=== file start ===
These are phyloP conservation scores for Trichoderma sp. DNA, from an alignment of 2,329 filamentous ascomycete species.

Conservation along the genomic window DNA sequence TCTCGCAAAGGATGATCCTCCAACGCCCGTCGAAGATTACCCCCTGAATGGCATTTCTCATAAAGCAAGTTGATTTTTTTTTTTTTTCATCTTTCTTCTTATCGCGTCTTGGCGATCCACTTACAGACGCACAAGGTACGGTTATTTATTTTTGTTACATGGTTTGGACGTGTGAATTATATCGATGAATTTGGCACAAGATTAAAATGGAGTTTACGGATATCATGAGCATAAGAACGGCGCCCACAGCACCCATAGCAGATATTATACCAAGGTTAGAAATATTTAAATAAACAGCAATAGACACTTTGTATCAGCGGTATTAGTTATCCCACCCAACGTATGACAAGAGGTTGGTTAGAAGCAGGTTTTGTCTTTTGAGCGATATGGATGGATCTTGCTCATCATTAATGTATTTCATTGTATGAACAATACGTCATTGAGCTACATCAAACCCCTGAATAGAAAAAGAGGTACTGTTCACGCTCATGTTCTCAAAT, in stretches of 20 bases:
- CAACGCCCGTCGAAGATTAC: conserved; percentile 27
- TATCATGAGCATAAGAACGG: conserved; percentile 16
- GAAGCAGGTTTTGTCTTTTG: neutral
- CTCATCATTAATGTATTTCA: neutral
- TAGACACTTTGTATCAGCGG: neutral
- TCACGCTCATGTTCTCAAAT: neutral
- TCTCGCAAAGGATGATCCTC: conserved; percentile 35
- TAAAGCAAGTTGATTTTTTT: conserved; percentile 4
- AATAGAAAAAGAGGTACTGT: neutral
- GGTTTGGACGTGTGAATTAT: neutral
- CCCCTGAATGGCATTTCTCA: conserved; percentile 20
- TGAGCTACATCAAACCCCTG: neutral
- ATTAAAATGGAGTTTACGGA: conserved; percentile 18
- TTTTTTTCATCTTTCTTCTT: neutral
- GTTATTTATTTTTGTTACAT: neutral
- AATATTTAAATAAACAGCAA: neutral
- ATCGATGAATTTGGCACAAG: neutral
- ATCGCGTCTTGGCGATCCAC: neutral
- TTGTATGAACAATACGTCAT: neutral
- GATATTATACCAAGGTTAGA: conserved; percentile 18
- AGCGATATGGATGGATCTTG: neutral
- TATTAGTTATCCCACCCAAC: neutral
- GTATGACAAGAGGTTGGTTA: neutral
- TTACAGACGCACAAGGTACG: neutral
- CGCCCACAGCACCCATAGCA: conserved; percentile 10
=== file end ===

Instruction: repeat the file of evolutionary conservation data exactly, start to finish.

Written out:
These are phyloP conservation scores for Trichoderma sp. DNA, from an alignment of 2,329 filamentous ascomycete species.

Conservation along the genomic window DNA sequence TCTCGCAAAGGATGATCCTCCAACGCCCGTCGAAGATTACCCCCTGAATGGCATTTCTCATAAAGCAAGTTGATTTTTTTTTTTTTTCATCTTTCTTCTTATCGCGTCTTGGCGATCCACTTACAGACGCACAAGGTACGGTTATTTATTTTTGTTACATGGTTTGGACGTGTGAATTATATCGATGAATTTGGCACAAGATTAAAATGGAGTTTACGGATATCATGAGCATAAGAACGGCGCCCACAGCACCCATAGCAGATATTATACCAAGGTTAGAAATATTTAAATAAACAGCAATAGACACTTTGTATCAGCGGTATTAGTTATCCCACCCAACGTATGACAAGAGGTTGGTTAGAAGCAGGTTTTGTCTTTTGAGCGATATGGATGGATCTTGCTCATCATTAATGTATTTCATTGTATGAACAATACGTCATTGAGCTACATCAAACCCCTGAATAGAAAAAGAGGTACTGTTCACGCTCATGTTCTCAAAT, in stretches of 20 bases:
- CAACGCCCGTCGAAGATTAC: conserved; percentile 27
- TATCATGAGCATAAGAACGG: conserved; percentile 16
- GAAGCAGGTTTTGTCTTTTG: neutral
- CTCATCATTAATGTATTTCA: neutral
- TAGACACTTTGTATCAGCGG: neutral
- TCACGCTCATGTTCTCAAAT: neutral
- TCTCGCAAAGGATGATCCTC: conserved; percentile 35
- TAAAGCAAGTTGATTTTTTT: conserved; percentile 4
- AATAGAAAAAGAGGTACTGT: neutral
- GGTTTGGACGTGTGAATTAT: neutral
- CCCCTGAATGGCATTTCTCA: conserved; percentile 20
- TGAGCTACATCAAACCCCTG: neutral
- ATTAAAATGGAGTTTACGGA: conserved; percentile 18
- TTTTTTTCATCTTTCTTCTT: neutral
- GTTATTTATTTTTGTTACAT: neutral
- AATATTTAAATAAACAGCAA: neutral
- ATCGATGAATTTGGCACAAG: neutral
- ATCGCGTCTTGGCGATCCAC: neutral
- TTGTATGAACAATACGTCAT: neutral
- GATATTATACCAAGGTTAGA: conserved; percentile 18
- AGCGATATGGATGGATCTTG: neutral
- TATTAGTTATCCCACCCAAC: neutral
- GTATGACAAGAGGTTGGTTA: neutral
- TTACAGACGCACAAGGTACG: neutral
- CGCCCACAGCACCCATAGCA: conserved; percentile 10